The Voyageurs

July 18th, 2007

On Wednesday morning, we arrived early at the Kabetogama Lake visitor center at Voyageurs National Park for a north canoe voyage. Led by two park employees dressed as Voyageurs, we learned about the Voyageurs through drama and storytelling.

We learned that Voyageurs were French-Canadians who paddled birch bark canoes from Montreal through this area of Minnesota and west to Lake Athabasca. They brought goods from Montreal and traded them for furs. The North West and Hudson Bay Companies hired men who could not swim so they would have incentive to help keep the canoe afloat and would not steal the goods or furs. Additionally, they rode in canoes made of birch bark, cedar and spruce roots. Every day they would inspect the boat for wear and tear caused by rapids and portaging, then make any repairs. Each Voyageur wore a red or blue wool hat, a brightly colored shirt, a sash to guard against hernias, trousers, leggings to keep leeches from crawling up the body, stockings, and moccasins.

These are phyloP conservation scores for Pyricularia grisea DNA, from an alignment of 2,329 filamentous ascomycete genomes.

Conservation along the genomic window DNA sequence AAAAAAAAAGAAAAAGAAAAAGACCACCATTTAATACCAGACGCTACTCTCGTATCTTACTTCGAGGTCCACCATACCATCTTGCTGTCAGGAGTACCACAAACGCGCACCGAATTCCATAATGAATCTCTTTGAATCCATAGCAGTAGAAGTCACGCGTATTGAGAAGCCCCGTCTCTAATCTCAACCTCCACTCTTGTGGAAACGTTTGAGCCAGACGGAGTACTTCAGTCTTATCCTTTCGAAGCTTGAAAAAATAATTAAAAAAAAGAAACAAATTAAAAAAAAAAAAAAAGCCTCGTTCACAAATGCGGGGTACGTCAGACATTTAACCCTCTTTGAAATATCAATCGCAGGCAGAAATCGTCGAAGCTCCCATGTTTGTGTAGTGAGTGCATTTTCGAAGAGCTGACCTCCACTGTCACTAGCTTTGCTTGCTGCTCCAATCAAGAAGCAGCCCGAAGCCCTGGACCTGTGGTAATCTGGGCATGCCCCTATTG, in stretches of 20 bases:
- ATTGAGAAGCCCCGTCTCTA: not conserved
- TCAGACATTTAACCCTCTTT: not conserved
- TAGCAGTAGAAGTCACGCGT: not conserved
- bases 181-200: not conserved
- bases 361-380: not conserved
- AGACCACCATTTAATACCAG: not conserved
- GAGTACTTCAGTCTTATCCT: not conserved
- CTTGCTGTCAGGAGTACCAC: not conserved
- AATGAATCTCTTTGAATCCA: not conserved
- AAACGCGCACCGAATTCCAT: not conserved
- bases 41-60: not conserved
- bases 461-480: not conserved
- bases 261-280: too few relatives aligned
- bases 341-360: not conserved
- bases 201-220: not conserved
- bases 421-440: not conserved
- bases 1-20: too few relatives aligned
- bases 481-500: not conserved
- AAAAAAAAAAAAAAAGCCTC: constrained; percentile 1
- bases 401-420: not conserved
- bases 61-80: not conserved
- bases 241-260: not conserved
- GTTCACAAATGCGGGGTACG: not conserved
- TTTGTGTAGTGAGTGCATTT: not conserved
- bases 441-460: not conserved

We were each given a sash to wear and a paddle. We boarded our 26-foot canoe, and started out for open water. We tried to sing as Voyageurs were very good singers, but we were not very good. I think we disappointed our guides! Once in open water, we found it a bit rocky so we headed closer to shore. At one point we took a break among the reeds. As we canoed and took a break, we learned a lot about the Voyageurs in an entertaining way.

The views were great and we even saw the Minnesota state flower, the pink and white lady’s-slipper.


June 20

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